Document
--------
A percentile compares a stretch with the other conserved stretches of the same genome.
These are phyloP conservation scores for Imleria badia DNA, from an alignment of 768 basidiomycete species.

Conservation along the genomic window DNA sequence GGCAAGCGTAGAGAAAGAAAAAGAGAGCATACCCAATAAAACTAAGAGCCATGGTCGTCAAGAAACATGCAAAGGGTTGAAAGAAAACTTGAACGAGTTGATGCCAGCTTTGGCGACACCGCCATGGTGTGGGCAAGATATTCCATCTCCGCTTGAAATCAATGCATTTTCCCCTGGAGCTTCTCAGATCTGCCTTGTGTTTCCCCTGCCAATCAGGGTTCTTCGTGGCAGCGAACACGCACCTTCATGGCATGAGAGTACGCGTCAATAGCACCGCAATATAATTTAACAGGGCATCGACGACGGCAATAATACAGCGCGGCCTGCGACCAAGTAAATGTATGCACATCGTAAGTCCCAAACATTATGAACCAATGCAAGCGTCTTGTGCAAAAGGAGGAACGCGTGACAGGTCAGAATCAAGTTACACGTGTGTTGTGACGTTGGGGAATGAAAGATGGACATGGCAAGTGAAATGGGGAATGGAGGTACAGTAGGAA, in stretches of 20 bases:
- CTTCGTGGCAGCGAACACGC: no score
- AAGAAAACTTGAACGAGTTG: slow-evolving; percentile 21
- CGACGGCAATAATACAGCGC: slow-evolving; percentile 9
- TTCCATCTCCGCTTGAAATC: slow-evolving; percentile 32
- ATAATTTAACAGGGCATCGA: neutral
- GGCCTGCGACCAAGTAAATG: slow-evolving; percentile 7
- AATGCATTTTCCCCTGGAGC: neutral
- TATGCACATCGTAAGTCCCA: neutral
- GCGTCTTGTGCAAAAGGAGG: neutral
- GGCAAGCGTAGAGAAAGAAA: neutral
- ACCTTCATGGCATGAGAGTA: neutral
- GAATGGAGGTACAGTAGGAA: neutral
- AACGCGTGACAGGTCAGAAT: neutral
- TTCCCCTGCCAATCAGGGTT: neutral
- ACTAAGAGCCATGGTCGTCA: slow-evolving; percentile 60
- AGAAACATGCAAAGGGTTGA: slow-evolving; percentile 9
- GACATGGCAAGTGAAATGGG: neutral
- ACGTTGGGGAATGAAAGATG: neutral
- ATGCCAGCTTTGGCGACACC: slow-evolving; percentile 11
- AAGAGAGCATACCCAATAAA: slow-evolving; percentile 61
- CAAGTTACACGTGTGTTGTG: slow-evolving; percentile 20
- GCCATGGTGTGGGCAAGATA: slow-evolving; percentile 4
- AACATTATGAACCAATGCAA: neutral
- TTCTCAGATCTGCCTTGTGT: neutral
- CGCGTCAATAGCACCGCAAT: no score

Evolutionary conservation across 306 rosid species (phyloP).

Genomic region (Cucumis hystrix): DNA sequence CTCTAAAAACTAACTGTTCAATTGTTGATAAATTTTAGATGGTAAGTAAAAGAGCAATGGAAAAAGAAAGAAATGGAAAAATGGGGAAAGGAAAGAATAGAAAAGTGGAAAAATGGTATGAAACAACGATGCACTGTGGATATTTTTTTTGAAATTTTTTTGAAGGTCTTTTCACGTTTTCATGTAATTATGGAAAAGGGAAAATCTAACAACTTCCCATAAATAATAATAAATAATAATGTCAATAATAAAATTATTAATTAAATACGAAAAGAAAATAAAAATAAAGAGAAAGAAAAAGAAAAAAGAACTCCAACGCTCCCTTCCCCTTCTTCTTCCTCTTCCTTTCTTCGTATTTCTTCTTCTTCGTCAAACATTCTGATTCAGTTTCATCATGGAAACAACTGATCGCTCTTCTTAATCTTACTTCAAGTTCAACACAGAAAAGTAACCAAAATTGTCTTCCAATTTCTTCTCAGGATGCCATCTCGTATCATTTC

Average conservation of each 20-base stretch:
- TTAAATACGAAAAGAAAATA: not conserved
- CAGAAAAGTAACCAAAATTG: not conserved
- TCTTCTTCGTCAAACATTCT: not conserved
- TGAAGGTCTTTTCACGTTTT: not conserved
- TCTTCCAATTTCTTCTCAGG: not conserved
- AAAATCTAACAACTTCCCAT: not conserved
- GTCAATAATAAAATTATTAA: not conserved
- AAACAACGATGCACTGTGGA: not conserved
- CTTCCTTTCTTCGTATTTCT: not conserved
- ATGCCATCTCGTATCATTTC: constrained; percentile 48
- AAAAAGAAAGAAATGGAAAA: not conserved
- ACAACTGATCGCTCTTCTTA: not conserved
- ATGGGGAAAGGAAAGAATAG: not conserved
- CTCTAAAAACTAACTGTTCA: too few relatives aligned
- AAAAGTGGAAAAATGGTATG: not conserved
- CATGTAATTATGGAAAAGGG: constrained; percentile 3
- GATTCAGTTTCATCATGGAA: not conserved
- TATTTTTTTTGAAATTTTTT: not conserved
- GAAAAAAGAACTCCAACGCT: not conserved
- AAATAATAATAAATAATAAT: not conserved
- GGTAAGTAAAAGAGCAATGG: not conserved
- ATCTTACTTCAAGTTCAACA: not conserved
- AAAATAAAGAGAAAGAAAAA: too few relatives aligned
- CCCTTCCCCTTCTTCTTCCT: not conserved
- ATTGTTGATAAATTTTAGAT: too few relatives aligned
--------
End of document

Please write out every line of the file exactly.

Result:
A percentile compares a stretch with the other conserved stretches of the same genome.
These are phyloP conservation scores for Imleria badia DNA, from an alignment of 768 basidiomycete species.

Conservation along the genomic window DNA sequence GGCAAGCGTAGAGAAAGAAAAAGAGAGCATACCCAATAAAACTAAGAGCCATGGTCGTCAAGAAACATGCAAAGGGTTGAAAGAAAACTTGAACGAGTTGATGCCAGCTTTGGCGACACCGCCATGGTGTGGGCAAGATATTCCATCTCCGCTTGAAATCAATGCATTTTCCCCTGGAGCTTCTCAGATCTGCCTTGTGTTTCCCCTGCCAATCAGGGTTCTTCGTGGCAGCGAACACGCACCTTCATGGCATGAGAGTACGCGTCAATAGCACCGCAATATAATTTAACAGGGCATCGACGACGGCAATAATACAGCGCGGCCTGCGACCAAGTAAATGTATGCACATCGTAAGTCCCAAACATTATGAACCAATGCAAGCGTCTTGTGCAAAAGGAGGAACGCGTGACAGGTCAGAATCAAGTTACACGTGTGTTGTGACGTTGGGGAATGAAAGATGGACATGGCAAGTGAAATGGGGAATGGAGGTACAGTAGGAA, in stretches of 20 bases:
- CTTCGTGGCAGCGAACACGC: no score
- AAGAAAACTTGAACGAGTTG: slow-evolving; percentile 21
- CGACGGCAATAATACAGCGC: slow-evolving; percentile 9
- TTCCATCTCCGCTTGAAATC: slow-evolving; percentile 32
- ATAATTTAACAGGGCATCGA: neutral
- GGCCTGCGACCAAGTAAATG: slow-evolving; percentile 7
- AATGCATTTTCCCCTGGAGC: neutral
- TATGCACATCGTAAGTCCCA: neutral
- GCGTCTTGTGCAAAAGGAGG: neutral
- GGCAAGCGTAGAGAAAGAAA: neutral
- ACCTTCATGGCATGAGAGTA: neutral
- GAATGGAGGTACAGTAGGAA: neutral
- AACGCGTGACAGGTCAGAAT: neutral
- TTCCCCTGCCAATCAGGGTT: neutral
- ACTAAGAGCCATGGTCGTCA: slow-evolving; percentile 60
- AGAAACATGCAAAGGGTTGA: slow-evolving; percentile 9
- GACATGGCAAGTGAAATGGG: neutral
- ACGTTGGGGAATGAAAGATG: neutral
- ATGCCAGCTTTGGCGACACC: slow-evolving; percentile 11
- AAGAGAGCATACCCAATAAA: slow-evolving; percentile 61
- CAAGTTACACGTGTGTTGTG: slow-evolving; percentile 20
- GCCATGGTGTGGGCAAGATA: slow-evolving; percentile 4
- AACATTATGAACCAATGCAA: neutral
- TTCTCAGATCTGCCTTGTGT: neutral
- CGCGTCAATAGCACCGCAAT: no score

Evolutionary conservation across 306 rosid species (phyloP).

Genomic region (Cucumis hystrix): DNA sequence CTCTAAAAACTAACTGTTCAATTGTTGATAAATTTTAGATGGTAAGTAAAAGAGCAATGGAAAAAGAAAGAAATGGAAAAATGGGGAAAGGAAAGAATAGAAAAGTGGAAAAATGGTATGAAACAACGATGCACTGTGGATATTTTTTTTGAAATTTTTTTGAAGGTCTTTTCACGTTTTCATGTAATTATGGAAAAGGGAAAATCTAACAACTTCCCATAAATAATAATAAATAATAATGTCAATAATAAAATTATTAATTAAATACGAAAAGAAAATAAAAATAAAGAGAAAGAAAAAGAAAAAAGAACTCCAACGCTCCCTTCCCCTTCTTCTTCCTCTTCCTTTCTTCGTATTTCTTCTTCTTCGTCAAACATTCTGATTCAGTTTCATCATGGAAACAACTGATCGCTCTTCTTAATCTTACTTCAAGTTCAACACAGAAAAGTAACCAAAATTGTCTTCCAATTTCTTCTCAGGATGCCATCTCGTATCATTTC

Average conservation of each 20-base stretch:
- TTAAATACGAAAAGAAAATA: not conserved
- CAGAAAAGTAACCAAAATTG: not conserved
- TCTTCTTCGTCAAACATTCT: not conserved
- TGAAGGTCTTTTCACGTTTT: not conserved
- TCTTCCAATTTCTTCTCAGG: not conserved
- AAAATCTAACAACTTCCCAT: not conserved
- GTCAATAATAAAATTATTAA: not conserved
- AAACAACGATGCACTGTGGA: not conserved
- CTTCCTTTCTTCGTATTTCT: not conserved
- ATGCCATCTCGTATCATTTC: constrained; percentile 48
- AAAAAGAAAGAAATGGAAAA: not conserved
- ACAACTGATCGCTCTTCTTA: not conserved
- ATGGGGAAAGGAAAGAATAG: not conserved
- CTCTAAAAACTAACTGTTCA: too few relatives aligned
- AAAAGTGGAAAAATGGTATG: not conserved
- CATGTAATTATGGAAAAGGG: constrained; percentile 3
- GATTCAGTTTCATCATGGAA: not conserved
- TATTTTTTTTGAAATTTTTT: not conserved
- GAAAAAAGAACTCCAACGCT: not conserved
- AAATAATAATAAATAATAAT: not conserved
- GGTAAGTAAAAGAGCAATGG: not conserved
- ATCTTACTTCAAGTTCAACA: not conserved
- AAAATAAAGAGAAAGAAAAA: too few relatives aligned
- CCCTTCCCCTTCTTCTTCCT: not conserved
- ATTGTTGATAAATTTTAGAT: too few relatives aligned